Minnesota Gov. Tim Walz called in the National Guard on Thursday as looting broke out in St. Paul and a wounded Minneapolis braced for more violence after rioting over the death of a handcuffed black man in police custody reduced parts of one neighborhood to a smoking shambles.
The Minneapolis unrest ravaged several blocks in the Longfellow neighborhood, with scattered rioting reaching for miles across the city. It was the second consecutive night of violent protests following the death of George Floyd, who gasped for breath during a Monday arrest in which an officer kneeled on his neck for almost eight minutes. In footage recorded by a bystander, Floyd can be heard pleading that he can’t breathe until he slowly stops talking and moving.
Another protest was announced for Thursday evening near county offices in downtown Minneapolis. Some stores in Minneapolis and the suburbs closed early, fearing more strife. The city shut down its light-rail system and planned to stop all bus service out of safety concerns.
Around midday Thursday, the violence spread a few miles away to a Target in St. Paul’s Midway neighborhood, where police said 50 to 60 people rushed the store attempting to loot it. Police and state patrol squad cars later blocked the entrance, but the looting then shifted to shops along nearby University Avenue, one of St. Paul’s main commercial corridors, and other spots in the city.
St. Paul spokesman Steve Linders said authorities have been dealing with unrest in roughly 20 different areas throughout the city.
“Please stay home. Please do not come here to protest. Please keep the focus on George Floyd, on advancing our movement and on preventing this from ever happening again. We can all be in that fight together,” St. Paul Mayor Melvin Carter tweeted.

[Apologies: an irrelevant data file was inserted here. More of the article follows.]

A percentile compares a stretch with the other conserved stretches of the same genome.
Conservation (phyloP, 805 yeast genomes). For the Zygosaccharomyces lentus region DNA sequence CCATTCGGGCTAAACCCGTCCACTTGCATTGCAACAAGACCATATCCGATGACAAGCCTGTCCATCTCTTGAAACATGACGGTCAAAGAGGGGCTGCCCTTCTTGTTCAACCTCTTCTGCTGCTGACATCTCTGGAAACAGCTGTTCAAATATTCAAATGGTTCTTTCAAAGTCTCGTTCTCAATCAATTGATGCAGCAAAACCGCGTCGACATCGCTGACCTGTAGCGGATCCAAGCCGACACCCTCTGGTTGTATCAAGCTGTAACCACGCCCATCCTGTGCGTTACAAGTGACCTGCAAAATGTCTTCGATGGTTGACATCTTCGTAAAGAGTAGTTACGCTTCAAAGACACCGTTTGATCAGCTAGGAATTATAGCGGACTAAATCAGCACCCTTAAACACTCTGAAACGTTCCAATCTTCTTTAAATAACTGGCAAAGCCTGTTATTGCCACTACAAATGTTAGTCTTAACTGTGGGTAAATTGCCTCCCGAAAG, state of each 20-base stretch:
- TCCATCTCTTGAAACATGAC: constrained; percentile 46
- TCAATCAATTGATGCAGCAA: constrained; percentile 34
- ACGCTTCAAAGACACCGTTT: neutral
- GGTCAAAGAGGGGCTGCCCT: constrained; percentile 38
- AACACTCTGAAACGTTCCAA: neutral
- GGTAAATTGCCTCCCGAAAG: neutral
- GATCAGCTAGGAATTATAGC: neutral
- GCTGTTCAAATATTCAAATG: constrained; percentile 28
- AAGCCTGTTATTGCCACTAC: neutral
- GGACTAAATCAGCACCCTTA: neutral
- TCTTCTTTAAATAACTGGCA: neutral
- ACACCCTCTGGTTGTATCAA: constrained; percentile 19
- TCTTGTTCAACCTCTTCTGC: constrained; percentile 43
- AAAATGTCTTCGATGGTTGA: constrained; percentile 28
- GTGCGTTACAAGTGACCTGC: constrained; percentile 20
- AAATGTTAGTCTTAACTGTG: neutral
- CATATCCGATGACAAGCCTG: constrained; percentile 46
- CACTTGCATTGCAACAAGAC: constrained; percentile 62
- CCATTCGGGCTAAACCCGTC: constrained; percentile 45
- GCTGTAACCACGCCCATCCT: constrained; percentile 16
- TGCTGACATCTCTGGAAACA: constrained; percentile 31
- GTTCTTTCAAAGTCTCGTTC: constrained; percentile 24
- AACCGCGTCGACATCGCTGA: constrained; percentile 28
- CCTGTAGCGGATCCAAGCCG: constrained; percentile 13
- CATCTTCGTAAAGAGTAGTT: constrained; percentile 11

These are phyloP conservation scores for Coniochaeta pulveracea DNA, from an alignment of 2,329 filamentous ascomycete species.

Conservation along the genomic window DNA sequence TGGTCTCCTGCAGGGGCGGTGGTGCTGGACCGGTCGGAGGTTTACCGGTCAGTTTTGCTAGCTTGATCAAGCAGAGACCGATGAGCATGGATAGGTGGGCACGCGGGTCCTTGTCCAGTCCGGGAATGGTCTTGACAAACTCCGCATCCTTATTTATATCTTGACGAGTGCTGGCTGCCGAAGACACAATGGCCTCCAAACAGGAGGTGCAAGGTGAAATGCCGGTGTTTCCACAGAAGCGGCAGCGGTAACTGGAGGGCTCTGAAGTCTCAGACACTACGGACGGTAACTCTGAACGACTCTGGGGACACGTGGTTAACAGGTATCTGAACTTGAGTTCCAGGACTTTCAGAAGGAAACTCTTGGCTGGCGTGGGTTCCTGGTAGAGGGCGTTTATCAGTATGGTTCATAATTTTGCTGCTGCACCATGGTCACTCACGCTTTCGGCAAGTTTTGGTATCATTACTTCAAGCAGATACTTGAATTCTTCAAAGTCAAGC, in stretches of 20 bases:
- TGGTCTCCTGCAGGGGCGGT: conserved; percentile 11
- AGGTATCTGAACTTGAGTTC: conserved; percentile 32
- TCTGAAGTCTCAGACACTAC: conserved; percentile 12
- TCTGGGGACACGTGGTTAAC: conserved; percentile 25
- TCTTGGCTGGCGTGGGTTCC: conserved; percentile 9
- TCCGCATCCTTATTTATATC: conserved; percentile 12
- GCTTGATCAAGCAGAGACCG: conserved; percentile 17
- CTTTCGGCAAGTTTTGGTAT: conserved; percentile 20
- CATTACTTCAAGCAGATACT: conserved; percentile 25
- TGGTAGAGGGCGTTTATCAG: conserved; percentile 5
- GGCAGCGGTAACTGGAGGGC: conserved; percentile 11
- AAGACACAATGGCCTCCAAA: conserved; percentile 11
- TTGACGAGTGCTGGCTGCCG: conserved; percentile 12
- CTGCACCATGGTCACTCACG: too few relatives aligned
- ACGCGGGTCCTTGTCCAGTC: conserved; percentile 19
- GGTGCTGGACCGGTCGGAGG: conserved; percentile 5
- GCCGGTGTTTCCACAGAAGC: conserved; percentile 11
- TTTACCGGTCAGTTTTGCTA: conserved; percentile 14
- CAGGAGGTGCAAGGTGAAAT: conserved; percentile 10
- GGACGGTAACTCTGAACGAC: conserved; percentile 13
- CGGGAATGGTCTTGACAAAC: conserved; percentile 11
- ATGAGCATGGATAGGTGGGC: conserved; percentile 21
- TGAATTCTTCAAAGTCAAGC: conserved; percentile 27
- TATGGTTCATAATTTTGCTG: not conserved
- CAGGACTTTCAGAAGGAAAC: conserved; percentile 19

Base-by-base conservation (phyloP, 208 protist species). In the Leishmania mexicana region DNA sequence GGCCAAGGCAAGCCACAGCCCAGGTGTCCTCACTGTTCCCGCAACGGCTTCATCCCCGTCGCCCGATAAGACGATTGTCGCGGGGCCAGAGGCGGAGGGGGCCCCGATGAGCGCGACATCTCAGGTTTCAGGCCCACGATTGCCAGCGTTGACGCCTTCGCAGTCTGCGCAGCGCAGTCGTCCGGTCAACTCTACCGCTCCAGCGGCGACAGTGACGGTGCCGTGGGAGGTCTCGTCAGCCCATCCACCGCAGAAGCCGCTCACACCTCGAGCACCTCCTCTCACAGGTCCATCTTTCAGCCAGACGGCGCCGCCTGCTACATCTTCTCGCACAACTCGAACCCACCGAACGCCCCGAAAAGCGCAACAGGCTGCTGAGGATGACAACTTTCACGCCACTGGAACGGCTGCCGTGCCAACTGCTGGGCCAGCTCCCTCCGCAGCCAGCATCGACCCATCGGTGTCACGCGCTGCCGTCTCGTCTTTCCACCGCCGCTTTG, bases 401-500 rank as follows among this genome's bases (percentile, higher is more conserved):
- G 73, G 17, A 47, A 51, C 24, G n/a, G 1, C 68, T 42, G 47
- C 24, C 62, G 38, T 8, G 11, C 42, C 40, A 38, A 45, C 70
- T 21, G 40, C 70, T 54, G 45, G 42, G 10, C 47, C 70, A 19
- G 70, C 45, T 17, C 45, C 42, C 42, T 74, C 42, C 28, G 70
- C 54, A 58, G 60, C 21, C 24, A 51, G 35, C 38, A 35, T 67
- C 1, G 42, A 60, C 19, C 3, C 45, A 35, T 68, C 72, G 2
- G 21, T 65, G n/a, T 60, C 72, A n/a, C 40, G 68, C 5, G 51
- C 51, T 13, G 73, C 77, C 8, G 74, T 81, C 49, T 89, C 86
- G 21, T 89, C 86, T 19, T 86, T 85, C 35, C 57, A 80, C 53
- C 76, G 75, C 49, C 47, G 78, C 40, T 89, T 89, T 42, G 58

Walz called for widespread changes in the wake of Floyd’s death.
“It is time to rebuild. Rebuild the city, rebuild our justice system, and rebuild the relationship between law enforcement and those they’re charged to protect. George Floyd’s death should lead to justice and systemic change, not more death and destruction,” Walz said.
By Thursday morning in Minneapolis, smoke rose from smoldering buildings in the Longfellow neighborhood, scene of the worst violence. In a strip mall across the street from the police’s 3rd Precinct station, the focus of the previous night’s protests, the windows in nearly every business had been smashed, from the large Target department store at one end to the Planet Fitness gym at the other. Only the 24-hour laundromat appeared to have escaped unscathed.
“WHY US?” demanded a large expanse of red graffiti scrawled on the wall of the Target. A Wendy’s restaurant across the street was charred almost beyond recognition.
“We’re burning our own neighborhood,” said a distraught Deona Brown, a 24-year-old woman standing with a friend outside the precinct station, where a small group of protesters were shouting at a dozen or so stone-faced police officers in riot gear. “This is where we live, where we shop, and they destroyed it.”
“What that cop did was wrong, but I’m scared now,” Brown said.